Innovation is inevitable in the hospitality scene, more so in Bars and Kitchens than Front of house. I put it down to the inherently playful nature of bartenders and chefs coupled with odd hours of downtime that breeds this fascination with creating new concoctions with the tools on hand. This — by the way — is the probable origin of the Long Island Iced Tea (“I wonder what happens if I mix all these spirits together…”). Things really got exciting when bartenders and chefs started playing with each other’s tools and we started seeing Sous Vide cocktails, Spherification and Cocktail Foams. It’s the latter fascination with iSi Whippers that formed the basis for the Instant Soda and this article.
Bubbles add a unique element to a classic serve.
What exactly is an Instant Soda?
An instant soda is pretty much what you’d expect from the name. It’s turning a drink, like a Cocktail, almost instantly from a still to a carbonated drink (or soda). How is this achieved? You may have heard of the term “forced carbonation” before…to refresh your memory this is where a liquid is introduced to Carbon Dioxide gas under pressure in a sealed container. This forces bubbles of Co2 to dissolve in the liquid, giving it the sparkling texture so beloved of Champagne and Coke. There are some great articles on the use of forced carbonation in cocktails already out there but the only problem is that all these methods require around 2 hours (or even overnight) for the reaction to occur. With dry ice from the JetChill system the same effect can be achieved within 30 seconds or so.
Here’s the method:
Step 1: Choose your cocktail to carbonate. The tips at the end of this article will help you to choose wisely but we recommend something fruity and clear. Throw all the ingredients into the iSi Whipper, no ice is necessary.
Step 2: Charge a JetChill Concepts Glass (removable bottom) and drop 1 or 2 pucks of powdered dry ice into the whipper. The powder will both cool and carbonate the cocktail at the same time.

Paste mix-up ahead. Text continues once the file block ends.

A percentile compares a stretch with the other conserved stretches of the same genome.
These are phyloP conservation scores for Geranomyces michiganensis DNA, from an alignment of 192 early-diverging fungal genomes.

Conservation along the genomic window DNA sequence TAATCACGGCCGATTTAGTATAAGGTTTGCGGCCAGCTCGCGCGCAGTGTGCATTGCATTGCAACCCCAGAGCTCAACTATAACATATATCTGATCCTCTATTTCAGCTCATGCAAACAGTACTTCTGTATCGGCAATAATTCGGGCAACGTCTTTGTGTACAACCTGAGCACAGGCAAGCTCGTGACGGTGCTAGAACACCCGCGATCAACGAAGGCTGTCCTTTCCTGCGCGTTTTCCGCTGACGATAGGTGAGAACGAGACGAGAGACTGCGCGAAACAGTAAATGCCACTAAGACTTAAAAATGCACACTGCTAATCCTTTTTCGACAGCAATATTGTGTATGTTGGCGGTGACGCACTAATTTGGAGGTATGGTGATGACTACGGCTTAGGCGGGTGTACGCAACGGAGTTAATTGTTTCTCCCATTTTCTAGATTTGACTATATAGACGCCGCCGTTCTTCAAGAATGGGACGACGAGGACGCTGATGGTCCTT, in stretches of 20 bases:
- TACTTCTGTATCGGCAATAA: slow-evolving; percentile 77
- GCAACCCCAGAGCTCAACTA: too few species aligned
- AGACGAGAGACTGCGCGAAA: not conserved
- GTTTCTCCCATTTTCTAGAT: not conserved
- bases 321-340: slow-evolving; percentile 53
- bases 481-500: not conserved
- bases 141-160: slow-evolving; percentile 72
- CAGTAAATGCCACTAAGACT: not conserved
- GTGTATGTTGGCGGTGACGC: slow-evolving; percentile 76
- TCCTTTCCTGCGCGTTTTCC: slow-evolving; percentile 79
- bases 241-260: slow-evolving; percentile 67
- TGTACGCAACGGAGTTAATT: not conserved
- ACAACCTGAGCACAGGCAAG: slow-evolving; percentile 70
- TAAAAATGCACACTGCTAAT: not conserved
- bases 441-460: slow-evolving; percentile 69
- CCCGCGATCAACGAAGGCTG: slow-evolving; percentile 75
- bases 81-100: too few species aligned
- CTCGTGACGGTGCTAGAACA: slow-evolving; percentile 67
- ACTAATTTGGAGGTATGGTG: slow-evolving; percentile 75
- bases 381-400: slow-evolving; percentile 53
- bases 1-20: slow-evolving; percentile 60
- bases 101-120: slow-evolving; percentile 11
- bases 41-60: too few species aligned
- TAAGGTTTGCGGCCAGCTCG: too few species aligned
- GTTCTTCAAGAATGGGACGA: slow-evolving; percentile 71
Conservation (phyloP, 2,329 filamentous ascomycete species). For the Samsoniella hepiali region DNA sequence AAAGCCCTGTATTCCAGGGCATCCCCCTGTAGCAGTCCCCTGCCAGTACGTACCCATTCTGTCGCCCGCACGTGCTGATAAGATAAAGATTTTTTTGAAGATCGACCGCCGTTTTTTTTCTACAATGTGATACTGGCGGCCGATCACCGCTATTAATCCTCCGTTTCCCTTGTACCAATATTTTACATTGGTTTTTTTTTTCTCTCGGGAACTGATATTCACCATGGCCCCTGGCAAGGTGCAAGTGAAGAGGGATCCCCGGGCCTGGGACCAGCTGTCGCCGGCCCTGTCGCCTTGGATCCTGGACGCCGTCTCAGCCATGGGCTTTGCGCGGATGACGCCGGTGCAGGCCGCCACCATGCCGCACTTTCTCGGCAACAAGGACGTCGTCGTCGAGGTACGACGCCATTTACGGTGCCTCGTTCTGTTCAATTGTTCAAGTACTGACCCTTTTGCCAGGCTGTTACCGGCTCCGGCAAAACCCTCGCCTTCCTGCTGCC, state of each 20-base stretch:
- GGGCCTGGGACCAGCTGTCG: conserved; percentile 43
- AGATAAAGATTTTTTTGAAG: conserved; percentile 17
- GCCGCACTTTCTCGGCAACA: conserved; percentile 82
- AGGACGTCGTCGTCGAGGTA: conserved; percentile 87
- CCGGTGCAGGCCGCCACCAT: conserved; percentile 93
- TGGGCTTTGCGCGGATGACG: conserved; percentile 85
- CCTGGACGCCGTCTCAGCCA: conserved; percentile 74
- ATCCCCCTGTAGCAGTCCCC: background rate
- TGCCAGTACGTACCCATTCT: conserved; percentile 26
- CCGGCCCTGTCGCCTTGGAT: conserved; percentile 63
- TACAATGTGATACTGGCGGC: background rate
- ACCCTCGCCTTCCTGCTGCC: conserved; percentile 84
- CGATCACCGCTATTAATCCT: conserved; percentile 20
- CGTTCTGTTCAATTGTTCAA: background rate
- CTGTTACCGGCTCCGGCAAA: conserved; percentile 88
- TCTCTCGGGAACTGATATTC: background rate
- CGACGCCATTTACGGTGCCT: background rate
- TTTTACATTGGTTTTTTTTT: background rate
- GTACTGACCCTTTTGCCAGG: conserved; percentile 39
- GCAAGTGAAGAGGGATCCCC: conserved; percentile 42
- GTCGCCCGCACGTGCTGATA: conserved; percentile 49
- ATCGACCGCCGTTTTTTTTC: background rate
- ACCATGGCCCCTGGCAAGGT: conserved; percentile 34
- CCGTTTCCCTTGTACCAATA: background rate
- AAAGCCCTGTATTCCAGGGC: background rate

Step 3: Seal the whipper and shake hard for 30 seconds. Allow to rest for another few seconds. The powder will sublimate quickly because of the large surface area it provides. You may feel the outside of the vessel become cold.
Step 4: “Crack” the vessel by depressing the lever. Be careful to keep the whipper upright or you may get sprayed with cocktail! This will depressurise the chamber and allow you to remove the lid.
Step 5: Pour the now carbonated cocktail into a glass over ice (recommended) although the liquid will already be chilled. It will be fizzy so be careful of the bubbles!
Tips & Tricks:
i) Carbonation works better with chilled liquids so it helps to use refrigerated ingredients. Don’t worry if they’re not though because the JetChill dry ice will automatically chill the mixture anyway!
ii) Be careful with high ABV (alcohol by volume) mixes as they don’t tend to carbonate as well. Generally anything around 15% (most regular cocktails) will be fine.
iii) Cloudy liquids or those with lots of particulate matter suspended in them won’t carbonate as well. Those little suspended particles act as many little sites of nucleation, allowing the bubbles to form and leave the liquid.
iv) Very sweet cocktails may also not carbonate as well as the sugar in solution prevents the Co2 from dissolving properly. Anything leaning towards a syrup should be avoided but your standard Sours and Daiquiris shouldn’t present a problem.
Follow all these tips and your instant sodas are sure to be a success!
A Bulldog Gin & Lychee Soda we mixed up in the Lab.
So is this all just another gimmick?
Well…yes and no. In one sense it is another little piece of theatre to add into the customer’s bar journey. In fact, a great point of interaction for some venues would be to allow the customer to shake the sealed container and they can feel the vessel chilling down while they do this. In practical terms though the carbonation can add a different dimension to the flavouring of cocktails especially with the way it can alter the reaction of the palette to some classic cocktails we all think we know!
Originally published at www.jetchill.com on July 5, 2017.